While traditional market researchers are hearing all this hoopla about social media, that’s exactly what they look at it as: noise. On the other hand, the brands (AKA the ones that pay their salaries) are looking for those innovative solutions that can harness the impact of social media and fans of their brand engaging with them.

While ROI from social media is still a questionable subject for so many, brands are increasingly admitting there’s fire where there’s smoke (despite struggling with how to quantify it), but too many market researchers probably believe if you can’t quantify it, it must not be worth it.

I guess they’ll just get left in the dust with the longer they fail to embrace the subject.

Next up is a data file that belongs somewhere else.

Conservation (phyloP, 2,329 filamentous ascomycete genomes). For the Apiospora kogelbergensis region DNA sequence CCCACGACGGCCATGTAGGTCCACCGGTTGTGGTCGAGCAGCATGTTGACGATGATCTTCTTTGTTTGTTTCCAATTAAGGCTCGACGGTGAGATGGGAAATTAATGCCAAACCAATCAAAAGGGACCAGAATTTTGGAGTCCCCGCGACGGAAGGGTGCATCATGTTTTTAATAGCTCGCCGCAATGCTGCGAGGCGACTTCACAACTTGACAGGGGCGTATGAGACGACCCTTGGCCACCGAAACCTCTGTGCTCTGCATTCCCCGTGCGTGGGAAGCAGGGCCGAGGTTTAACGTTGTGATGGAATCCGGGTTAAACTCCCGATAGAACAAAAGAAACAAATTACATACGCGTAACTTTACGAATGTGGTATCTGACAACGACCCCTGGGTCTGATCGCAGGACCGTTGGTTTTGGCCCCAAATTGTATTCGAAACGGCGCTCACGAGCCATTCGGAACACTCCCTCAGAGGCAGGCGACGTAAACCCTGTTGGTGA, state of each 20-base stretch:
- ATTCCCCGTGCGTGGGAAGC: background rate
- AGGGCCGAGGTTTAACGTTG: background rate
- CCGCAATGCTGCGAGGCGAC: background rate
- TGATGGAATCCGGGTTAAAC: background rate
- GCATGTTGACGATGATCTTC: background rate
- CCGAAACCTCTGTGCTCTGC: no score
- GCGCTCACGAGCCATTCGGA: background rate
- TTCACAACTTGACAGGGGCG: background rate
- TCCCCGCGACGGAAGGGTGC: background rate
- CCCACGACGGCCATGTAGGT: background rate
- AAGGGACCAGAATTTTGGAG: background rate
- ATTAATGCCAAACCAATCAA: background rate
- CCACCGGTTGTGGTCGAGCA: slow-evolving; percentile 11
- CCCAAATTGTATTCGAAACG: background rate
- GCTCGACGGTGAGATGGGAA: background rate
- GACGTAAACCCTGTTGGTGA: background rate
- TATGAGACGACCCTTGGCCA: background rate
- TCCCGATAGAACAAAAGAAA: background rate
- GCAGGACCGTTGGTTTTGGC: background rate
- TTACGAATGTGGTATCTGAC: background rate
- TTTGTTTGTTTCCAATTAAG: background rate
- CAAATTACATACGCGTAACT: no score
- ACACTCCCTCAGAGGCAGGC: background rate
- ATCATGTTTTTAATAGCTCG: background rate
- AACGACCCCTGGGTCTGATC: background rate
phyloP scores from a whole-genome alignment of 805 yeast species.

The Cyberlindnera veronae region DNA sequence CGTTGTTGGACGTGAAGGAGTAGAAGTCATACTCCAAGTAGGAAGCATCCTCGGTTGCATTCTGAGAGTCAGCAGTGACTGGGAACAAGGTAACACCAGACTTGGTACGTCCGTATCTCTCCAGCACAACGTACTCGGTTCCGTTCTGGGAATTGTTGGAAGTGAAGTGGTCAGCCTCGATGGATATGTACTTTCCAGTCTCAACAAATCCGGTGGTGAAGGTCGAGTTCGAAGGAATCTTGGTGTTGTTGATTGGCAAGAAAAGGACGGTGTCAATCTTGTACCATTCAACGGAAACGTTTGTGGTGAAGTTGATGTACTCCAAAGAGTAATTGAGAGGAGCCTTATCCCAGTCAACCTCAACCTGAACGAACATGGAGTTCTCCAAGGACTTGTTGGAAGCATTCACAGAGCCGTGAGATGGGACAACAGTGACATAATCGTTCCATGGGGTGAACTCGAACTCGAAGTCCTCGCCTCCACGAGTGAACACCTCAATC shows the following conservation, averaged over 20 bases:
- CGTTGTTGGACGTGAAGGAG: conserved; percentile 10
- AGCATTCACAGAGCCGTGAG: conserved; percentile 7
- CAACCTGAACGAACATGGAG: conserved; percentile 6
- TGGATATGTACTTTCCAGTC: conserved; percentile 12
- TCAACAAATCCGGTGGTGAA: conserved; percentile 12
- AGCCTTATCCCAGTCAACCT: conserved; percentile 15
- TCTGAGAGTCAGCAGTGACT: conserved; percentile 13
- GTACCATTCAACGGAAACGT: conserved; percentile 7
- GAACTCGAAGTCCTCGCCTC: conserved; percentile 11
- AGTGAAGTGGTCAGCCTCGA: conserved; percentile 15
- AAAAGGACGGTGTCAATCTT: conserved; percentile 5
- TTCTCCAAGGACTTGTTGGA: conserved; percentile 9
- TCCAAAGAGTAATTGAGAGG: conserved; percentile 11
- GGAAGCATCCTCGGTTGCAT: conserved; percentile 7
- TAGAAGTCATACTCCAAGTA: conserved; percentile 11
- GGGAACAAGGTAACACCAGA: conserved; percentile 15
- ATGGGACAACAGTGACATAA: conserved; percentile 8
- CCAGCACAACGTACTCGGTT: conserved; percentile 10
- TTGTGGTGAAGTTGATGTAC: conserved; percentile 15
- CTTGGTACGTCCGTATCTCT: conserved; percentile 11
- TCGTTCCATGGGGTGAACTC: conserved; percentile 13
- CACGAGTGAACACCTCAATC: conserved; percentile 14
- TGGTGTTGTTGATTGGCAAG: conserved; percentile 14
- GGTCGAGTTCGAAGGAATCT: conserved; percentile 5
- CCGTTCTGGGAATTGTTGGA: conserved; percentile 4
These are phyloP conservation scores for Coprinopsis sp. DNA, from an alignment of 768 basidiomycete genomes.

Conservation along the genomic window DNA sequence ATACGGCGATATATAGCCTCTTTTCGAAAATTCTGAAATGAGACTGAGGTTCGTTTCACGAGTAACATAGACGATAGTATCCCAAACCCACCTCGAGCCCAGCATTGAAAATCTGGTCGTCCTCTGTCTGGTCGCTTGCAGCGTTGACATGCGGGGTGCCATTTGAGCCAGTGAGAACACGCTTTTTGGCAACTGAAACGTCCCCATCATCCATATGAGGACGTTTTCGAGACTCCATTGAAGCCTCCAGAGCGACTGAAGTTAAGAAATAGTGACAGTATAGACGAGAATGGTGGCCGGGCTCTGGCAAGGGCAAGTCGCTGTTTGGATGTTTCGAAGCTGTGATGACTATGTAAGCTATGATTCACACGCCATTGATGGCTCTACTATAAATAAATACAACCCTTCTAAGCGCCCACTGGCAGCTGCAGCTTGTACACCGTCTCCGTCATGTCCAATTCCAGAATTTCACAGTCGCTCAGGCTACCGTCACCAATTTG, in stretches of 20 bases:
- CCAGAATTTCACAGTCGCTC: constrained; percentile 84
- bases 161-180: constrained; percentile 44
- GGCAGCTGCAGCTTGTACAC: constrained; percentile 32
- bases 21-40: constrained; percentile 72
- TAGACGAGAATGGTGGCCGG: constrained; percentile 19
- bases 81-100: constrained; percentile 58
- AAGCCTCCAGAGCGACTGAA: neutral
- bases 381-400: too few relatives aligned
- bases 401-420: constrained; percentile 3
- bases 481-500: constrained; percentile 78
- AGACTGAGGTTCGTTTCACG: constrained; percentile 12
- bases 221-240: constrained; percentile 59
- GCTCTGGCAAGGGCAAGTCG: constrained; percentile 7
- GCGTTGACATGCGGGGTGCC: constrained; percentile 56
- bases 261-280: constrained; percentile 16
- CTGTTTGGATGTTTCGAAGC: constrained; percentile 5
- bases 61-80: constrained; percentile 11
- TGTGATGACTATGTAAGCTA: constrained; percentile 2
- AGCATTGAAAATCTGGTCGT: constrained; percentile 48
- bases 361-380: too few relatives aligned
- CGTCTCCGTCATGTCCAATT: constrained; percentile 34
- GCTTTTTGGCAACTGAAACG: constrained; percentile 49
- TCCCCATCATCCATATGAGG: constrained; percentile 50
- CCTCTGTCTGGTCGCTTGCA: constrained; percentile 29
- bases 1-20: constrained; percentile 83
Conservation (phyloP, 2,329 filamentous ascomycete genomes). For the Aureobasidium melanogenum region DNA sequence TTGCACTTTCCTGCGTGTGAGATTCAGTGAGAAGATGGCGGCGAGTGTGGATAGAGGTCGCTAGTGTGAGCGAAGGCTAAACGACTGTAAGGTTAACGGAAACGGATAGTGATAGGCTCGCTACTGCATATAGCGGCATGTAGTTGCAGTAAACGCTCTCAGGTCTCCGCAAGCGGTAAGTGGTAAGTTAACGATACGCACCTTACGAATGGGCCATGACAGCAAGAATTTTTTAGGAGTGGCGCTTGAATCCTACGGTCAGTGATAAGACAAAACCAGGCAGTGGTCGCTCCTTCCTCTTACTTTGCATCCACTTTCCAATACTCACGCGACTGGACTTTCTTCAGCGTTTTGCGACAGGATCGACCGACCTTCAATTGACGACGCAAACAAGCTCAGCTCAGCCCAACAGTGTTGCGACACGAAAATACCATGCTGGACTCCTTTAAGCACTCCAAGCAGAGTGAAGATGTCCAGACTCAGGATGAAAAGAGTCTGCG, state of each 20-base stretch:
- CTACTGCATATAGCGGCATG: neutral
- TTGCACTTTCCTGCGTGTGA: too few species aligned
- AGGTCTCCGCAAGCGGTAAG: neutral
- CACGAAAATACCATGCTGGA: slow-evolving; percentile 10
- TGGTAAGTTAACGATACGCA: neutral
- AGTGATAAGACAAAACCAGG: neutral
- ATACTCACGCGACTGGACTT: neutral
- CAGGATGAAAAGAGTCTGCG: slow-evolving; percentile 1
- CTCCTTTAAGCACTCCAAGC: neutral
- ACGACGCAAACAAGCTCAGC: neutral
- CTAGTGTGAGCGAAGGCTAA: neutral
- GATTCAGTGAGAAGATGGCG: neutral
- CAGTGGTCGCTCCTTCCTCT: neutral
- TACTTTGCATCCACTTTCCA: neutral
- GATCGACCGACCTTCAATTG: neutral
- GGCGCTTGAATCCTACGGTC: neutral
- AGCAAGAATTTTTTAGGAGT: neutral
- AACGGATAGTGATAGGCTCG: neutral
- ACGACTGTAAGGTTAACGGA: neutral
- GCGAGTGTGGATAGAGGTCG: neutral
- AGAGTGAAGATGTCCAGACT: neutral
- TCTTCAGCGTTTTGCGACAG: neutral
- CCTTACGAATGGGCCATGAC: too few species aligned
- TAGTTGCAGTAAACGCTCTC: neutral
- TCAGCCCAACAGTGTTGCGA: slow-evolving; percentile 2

Social Media Demand in Market Research Outweighs Supply by 20%!

I recently gave a hard look at Leonard Murphy’s highly informative report, GreenBook Research Industry Trends. If you haven’t checked it out by now, I’d highly recommend the read for anybody who wants to see the latest in the present state of the market research industry, but more importantly, they spend a good bit of time highlighting the future trends.

I’m shocked at the disparity between social media interest and adoption from the buyer (AKA brands) compared with the suppliers. As the GRIT explains, “buyers are far more likely to have used social media analytics (44%) than suppliers (24%)” That’s a 20% gap!